“As far as pressure goes, it doesn’t get any harder than this. Normally if you win a game you’re satisfied but if you lose the only one who is let down is yourself. In the Mosconi Cup it is different because you know that there are four other players depending on you, not to mention the hopes of the continent.”

That the next edition of the Mosconi Cup is due to be held in Malta should notch up the pressure on Drago. After all, in the past it has often been hinted that he found it difficult to handle the expectations facing him whenever playing in Malta.

If that was ever the case, Drago is adamant that it won’t be this time. “The pressure of the Mosconi Cup is completely different,” he repeats. “You don’t have time to think about the spectators. The pressure that we will be feeling in Malta is that of wanting to retain our trophy.”

Even so, it will help to know that most of those watching will be willing his team on hoping that they finally see their hero win a tournament on home soil. Drago certainly seems in confident mood.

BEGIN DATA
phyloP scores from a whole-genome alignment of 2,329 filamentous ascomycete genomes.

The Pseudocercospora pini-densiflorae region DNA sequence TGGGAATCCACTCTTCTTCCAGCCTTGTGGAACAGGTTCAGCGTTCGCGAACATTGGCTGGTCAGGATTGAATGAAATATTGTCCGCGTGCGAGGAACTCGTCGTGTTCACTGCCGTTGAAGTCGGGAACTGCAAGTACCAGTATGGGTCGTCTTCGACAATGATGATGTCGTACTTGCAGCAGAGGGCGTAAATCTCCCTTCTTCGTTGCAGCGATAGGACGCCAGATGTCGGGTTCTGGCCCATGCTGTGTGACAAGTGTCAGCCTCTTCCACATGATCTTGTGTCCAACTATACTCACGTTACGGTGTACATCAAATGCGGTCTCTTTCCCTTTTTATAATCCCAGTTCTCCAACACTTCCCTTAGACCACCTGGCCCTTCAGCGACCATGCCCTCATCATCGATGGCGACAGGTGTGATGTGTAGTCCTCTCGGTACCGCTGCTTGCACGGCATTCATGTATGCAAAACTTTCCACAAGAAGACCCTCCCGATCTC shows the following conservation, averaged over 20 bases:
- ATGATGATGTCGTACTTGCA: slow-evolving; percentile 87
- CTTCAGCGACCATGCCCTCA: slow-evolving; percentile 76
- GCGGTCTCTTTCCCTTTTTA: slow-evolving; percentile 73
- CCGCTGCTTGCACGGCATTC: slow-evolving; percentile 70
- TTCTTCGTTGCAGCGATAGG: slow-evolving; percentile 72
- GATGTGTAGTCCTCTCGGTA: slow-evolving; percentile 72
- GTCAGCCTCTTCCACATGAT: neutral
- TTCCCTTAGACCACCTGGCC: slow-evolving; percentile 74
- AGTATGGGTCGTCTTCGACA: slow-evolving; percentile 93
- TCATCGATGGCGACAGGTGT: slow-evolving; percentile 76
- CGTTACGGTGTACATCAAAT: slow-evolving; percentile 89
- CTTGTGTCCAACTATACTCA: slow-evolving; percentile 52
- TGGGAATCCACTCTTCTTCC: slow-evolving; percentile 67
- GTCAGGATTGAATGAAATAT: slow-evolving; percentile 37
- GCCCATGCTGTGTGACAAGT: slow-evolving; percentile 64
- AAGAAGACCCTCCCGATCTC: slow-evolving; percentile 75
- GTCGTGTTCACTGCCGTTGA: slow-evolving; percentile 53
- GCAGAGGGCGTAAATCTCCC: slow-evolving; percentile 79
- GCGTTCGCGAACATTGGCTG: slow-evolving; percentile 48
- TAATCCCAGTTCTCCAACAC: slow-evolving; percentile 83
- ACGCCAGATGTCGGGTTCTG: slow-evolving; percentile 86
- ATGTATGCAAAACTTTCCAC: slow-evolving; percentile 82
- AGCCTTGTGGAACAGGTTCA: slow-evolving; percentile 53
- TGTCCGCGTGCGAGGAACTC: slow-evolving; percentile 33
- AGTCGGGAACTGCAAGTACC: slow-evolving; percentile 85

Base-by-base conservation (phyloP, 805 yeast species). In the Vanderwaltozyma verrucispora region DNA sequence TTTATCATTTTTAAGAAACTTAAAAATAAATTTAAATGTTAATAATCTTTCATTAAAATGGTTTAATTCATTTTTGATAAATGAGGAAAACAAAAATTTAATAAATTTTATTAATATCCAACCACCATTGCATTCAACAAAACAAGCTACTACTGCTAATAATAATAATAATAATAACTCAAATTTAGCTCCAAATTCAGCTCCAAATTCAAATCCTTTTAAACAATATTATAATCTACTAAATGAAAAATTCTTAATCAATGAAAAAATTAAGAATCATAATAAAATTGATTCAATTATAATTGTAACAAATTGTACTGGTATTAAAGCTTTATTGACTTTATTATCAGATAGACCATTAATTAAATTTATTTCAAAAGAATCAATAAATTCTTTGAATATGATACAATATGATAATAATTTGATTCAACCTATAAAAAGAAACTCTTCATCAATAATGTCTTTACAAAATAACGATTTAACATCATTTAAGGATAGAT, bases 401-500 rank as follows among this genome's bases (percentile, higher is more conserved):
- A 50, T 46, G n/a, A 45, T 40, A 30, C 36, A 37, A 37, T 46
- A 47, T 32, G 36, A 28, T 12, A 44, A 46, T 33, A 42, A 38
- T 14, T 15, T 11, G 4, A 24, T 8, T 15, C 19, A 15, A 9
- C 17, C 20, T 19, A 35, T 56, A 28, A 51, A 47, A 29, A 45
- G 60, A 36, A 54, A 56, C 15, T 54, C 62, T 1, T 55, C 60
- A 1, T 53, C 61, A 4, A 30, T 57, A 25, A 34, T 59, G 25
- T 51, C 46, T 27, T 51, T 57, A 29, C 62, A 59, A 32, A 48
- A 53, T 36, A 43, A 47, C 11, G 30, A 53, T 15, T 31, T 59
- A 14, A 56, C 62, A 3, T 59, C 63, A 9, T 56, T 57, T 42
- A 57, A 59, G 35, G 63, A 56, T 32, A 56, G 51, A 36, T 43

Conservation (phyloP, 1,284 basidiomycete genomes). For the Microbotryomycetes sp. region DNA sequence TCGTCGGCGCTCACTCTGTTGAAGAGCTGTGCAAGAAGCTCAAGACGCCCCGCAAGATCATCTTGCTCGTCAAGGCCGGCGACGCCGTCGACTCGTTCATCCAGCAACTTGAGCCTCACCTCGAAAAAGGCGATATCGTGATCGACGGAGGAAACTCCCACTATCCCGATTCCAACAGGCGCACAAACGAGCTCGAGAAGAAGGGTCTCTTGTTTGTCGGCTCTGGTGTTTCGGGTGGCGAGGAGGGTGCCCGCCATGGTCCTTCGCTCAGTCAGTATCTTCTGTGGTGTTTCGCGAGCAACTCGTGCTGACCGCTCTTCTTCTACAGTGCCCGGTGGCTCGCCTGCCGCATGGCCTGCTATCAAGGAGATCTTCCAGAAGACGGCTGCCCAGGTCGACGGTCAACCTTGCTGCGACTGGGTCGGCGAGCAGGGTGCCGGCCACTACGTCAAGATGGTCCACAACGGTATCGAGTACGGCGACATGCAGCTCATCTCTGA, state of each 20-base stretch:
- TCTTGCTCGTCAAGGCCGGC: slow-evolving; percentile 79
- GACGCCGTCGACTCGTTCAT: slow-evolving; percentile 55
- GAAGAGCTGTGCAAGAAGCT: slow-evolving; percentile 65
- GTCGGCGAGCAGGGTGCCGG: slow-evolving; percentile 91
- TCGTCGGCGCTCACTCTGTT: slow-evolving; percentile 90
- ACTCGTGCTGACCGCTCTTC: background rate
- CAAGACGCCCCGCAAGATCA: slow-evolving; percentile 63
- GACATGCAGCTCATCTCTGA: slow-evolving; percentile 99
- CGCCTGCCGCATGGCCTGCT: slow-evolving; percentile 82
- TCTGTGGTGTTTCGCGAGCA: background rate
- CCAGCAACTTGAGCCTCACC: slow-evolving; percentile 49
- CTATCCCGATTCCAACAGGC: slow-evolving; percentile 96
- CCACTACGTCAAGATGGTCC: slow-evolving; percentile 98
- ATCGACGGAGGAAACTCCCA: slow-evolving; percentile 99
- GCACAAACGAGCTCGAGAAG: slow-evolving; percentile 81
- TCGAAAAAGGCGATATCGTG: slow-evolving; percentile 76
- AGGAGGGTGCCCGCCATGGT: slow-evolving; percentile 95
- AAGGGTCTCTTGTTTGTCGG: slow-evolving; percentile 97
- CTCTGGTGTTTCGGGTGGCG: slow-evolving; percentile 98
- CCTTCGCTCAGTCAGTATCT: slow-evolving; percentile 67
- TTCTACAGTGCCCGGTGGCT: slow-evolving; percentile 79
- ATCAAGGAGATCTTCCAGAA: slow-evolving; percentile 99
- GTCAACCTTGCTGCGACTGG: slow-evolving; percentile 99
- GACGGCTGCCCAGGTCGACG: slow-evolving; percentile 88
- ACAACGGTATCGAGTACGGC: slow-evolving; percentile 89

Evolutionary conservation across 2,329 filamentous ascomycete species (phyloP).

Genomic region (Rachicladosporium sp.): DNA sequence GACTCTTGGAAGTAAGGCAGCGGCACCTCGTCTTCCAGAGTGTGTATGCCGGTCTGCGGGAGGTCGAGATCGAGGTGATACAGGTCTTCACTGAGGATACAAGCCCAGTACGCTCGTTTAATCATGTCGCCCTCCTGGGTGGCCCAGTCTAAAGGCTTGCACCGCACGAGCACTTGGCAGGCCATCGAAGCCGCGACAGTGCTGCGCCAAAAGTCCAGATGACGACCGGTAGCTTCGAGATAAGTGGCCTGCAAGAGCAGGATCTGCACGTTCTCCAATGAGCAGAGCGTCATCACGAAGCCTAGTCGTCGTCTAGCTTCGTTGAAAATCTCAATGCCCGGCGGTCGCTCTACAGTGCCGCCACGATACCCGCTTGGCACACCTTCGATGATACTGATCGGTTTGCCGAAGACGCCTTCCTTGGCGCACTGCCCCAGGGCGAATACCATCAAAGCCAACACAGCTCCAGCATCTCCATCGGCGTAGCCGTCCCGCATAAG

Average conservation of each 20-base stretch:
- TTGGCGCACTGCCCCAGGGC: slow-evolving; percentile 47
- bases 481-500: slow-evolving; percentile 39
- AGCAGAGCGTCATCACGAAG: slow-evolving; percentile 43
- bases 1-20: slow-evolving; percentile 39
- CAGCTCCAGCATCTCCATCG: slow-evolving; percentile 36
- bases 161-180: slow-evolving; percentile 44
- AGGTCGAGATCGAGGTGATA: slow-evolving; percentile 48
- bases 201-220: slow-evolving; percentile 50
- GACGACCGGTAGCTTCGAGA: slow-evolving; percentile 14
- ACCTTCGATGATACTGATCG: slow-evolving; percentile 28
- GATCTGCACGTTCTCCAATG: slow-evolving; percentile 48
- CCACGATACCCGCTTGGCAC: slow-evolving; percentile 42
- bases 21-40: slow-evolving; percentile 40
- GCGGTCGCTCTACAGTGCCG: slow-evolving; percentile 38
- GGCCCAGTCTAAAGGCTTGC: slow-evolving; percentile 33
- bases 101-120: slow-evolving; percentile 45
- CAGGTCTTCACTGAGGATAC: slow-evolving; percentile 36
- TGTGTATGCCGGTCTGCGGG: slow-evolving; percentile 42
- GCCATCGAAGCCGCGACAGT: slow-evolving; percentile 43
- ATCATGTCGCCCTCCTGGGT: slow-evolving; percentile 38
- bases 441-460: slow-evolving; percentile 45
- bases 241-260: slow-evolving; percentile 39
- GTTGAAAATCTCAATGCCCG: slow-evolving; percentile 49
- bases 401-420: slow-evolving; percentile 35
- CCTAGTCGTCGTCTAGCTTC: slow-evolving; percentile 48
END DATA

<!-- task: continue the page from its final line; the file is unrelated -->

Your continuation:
“I think that we will be even more competitive then last year. The Americans have a good share of top players even tough they might make a couple of changes,” he says.

All this talk about the Mosconi Cup and the game of pool seems to hint that he’s packing it in from snooker

Yet that couldn’t be any farther away from the truth. “I still adore playing snooker. It is what made me into the man that I am today and opened my door to so many opportunities. I will keep on playing until I can see and can hold a cue in my hands. I cannot see myself any different. I’m confident in my abilities and I’m certain that I’ll win back my place among the world’s best players. Snooker is my game and I’ll never abandon it.”
This article was published in the December 2008 issue of Sunday Circle magazine.

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Copyright 2010 Paul Grech: Writer